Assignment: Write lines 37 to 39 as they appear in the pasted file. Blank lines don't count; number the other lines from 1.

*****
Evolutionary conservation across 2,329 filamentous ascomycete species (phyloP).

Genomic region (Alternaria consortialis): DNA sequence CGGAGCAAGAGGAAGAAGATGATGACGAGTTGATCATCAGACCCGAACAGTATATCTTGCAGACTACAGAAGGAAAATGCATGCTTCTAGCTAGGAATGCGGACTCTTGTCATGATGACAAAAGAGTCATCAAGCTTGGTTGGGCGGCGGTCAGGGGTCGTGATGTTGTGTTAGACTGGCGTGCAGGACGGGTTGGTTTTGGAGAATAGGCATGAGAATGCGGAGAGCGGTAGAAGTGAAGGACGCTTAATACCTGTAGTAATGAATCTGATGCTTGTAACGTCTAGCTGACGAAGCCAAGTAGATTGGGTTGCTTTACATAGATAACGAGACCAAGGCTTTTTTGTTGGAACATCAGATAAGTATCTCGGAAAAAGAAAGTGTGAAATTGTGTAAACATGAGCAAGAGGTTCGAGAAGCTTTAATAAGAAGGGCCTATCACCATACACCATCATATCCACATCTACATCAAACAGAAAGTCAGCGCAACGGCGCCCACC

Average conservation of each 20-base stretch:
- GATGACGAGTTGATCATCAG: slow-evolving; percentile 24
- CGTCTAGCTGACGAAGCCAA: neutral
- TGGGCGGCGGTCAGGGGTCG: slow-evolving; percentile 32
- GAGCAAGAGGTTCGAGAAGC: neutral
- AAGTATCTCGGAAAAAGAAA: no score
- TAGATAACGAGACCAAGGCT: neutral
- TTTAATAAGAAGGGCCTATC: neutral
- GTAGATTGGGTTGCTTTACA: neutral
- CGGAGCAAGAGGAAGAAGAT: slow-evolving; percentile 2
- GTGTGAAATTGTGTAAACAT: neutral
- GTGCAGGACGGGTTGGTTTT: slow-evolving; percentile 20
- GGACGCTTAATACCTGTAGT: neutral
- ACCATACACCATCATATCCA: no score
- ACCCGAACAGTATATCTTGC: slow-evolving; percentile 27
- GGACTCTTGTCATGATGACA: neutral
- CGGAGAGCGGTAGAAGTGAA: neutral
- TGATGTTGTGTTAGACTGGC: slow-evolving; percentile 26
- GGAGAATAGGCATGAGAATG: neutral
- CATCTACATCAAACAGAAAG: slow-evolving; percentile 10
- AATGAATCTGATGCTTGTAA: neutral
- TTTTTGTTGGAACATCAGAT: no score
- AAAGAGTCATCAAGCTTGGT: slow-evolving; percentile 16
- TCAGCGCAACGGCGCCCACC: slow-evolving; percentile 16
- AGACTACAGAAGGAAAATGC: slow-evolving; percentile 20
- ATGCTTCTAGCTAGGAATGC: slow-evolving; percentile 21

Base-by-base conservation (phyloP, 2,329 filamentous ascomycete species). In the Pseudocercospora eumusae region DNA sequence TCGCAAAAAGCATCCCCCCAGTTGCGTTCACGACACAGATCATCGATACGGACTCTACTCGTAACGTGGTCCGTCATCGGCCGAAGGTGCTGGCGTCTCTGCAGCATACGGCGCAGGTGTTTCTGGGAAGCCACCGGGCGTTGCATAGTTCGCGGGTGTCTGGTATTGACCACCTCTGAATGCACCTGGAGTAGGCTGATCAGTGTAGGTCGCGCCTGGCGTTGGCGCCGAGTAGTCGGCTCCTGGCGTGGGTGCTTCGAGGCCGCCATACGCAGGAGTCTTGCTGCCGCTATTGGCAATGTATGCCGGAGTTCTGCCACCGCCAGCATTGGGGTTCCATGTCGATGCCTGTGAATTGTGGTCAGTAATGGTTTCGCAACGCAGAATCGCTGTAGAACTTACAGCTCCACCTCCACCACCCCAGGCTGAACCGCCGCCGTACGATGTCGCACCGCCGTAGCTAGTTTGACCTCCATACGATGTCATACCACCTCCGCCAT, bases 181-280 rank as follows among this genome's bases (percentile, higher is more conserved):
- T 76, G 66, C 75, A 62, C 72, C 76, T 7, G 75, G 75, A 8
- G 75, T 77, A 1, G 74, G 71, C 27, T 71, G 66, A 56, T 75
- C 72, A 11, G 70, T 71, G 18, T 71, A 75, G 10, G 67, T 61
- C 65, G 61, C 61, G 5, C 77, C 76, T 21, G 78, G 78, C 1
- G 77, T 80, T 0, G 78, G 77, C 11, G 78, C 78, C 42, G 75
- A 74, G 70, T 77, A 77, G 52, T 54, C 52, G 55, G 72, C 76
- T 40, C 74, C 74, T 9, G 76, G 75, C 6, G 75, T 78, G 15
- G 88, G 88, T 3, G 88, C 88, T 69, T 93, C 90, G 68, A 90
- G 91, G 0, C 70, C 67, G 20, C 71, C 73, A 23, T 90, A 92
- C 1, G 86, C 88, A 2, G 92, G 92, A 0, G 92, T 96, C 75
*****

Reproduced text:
- G 88, G 88, T 3, G 88, C 88, T 69, T 93, C 90, G 68, A 90
- G 91, G 0, C 70, C 67, G 20, C 71, C 73, A 23, T 90, A 92
- C 1, G 86, C 88, A 2, G 92, G 92, A 0, G 92, T 96, C 75